Being a Better Writer: The Chosen One

Greetings and salutations, readers! We’re back with another Monday installment of Being a Better Writer! Which by now is so regular it’s almost not worth making the fanfare over, but hey, if there’s one positive thing I can bring to the world on a Monday, it’s at least being upbeat with how my posts start out. You know, aside from the inevitable beneficial knowledge all these posts provide.

So, what are we talking about today? Chosen ones, actually, a topic I felt was fitting for today’s dual status as a holiday (if you’re reading this post another day, February 14th was Valentine’s Day), if in an amusing way.

But, really quick, before I get into that, I do have some news to share. Well, more of a reminder. This week is LTUE! That’s right, Life, The Universe, and Everything, the Fantasy and Sci-Fi writing convention, is happening Thursday through Saturday, 17-19th. I really hope you can make it, because it is always a blast.

Speaking of which, if you can make it (and I really hope you can), here’s a quick list and breakdown of what panels I’ll be on this year!


  • 3 PM – A Space Opera Starter Kit
  • 4 PM – No Mirrors: Character Description in First Person
  • 7 PM – My Genre Wish List


  • 7 PM – Book Signing!


  • 5 PM – Science Fiction Faux Pas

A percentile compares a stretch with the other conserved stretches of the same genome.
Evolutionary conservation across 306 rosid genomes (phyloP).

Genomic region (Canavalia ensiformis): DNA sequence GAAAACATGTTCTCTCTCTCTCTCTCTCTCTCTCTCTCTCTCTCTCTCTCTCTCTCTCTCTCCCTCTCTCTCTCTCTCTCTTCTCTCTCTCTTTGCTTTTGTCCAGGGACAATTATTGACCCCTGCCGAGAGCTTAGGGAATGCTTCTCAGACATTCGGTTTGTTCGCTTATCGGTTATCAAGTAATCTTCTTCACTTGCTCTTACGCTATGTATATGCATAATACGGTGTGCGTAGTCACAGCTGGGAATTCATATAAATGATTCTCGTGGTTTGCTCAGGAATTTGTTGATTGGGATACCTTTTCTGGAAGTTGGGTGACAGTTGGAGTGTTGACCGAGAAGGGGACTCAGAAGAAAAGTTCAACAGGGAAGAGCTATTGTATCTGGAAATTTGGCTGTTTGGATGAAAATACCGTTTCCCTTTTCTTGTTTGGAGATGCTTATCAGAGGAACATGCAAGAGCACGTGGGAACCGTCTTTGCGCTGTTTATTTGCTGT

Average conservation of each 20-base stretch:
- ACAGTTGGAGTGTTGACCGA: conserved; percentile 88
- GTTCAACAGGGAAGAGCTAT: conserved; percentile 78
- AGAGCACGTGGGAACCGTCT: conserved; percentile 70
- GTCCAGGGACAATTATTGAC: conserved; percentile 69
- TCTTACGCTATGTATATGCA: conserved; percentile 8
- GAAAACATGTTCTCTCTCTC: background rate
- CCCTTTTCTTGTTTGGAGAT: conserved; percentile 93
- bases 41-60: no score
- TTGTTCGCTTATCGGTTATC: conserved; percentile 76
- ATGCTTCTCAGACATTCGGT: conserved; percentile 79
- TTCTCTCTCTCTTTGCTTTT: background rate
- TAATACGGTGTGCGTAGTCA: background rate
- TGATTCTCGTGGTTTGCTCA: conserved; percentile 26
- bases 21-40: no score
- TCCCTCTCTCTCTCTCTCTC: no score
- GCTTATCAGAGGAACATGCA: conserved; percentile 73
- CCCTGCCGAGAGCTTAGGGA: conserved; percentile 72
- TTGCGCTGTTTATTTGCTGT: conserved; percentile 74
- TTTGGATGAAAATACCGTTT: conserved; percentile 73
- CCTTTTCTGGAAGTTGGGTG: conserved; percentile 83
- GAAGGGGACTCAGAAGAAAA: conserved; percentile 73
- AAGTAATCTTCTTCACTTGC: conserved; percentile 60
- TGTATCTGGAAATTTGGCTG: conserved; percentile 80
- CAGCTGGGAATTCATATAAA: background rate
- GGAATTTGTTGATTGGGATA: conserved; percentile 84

• 7 PM – Fanfiction: Having Fun

Of course, I’ll be around during the rest of the con as well, attending other panels, chatting, and of course signing books. Oh, and handing out some awesome bookmarks! Take a look at this:

I know it’s not the best picture, but that on the left? That is a full stack of awesome Axtara bookmarks which I’ll be giving out at the con. They’re pretty cute, and double-sided, the front saying “Banking shouldn’t be a drag …” and the back offering “Bank with Axtara – Banking and Finance Instead!” Yup, like those bank ads you’d see.

I feel Axtara would approve.

Okay, and with that, that’s all the news we’re going to talk about today. No more LTUE or Axtara talk. Let’s talk instead about that giant title above. Let’s talk about “The Chosen One” trope.

I actually picked this topic largely because I’ve heard it discussed in multiple places recently as a very negative thing. Sort of a—and by sort of I mean this is almost a direct quote—”all chosen one stories are bad” concept.

I’m not joking. I’ve seen a lot of “unrest” over the concept lately, from people automatically attacking any story they assume has a “chosen one” in it, to even declaring it a lone conceit of “European” or even “white” stories—something that’s laughable if you know anything about mythology from, oh, any culture out there in the world.

But this negativity, often aggressive and dismissive, is why I wanted to talk about the trope. Because here’s the thing: It’s an ancient trope. You can find examples of it in the mythology of every culture across the world. It is, in writing terms, as old, if not older, than dirt. The idea of a “chosen one,” be they small or large, has been with mankind since stories were first told.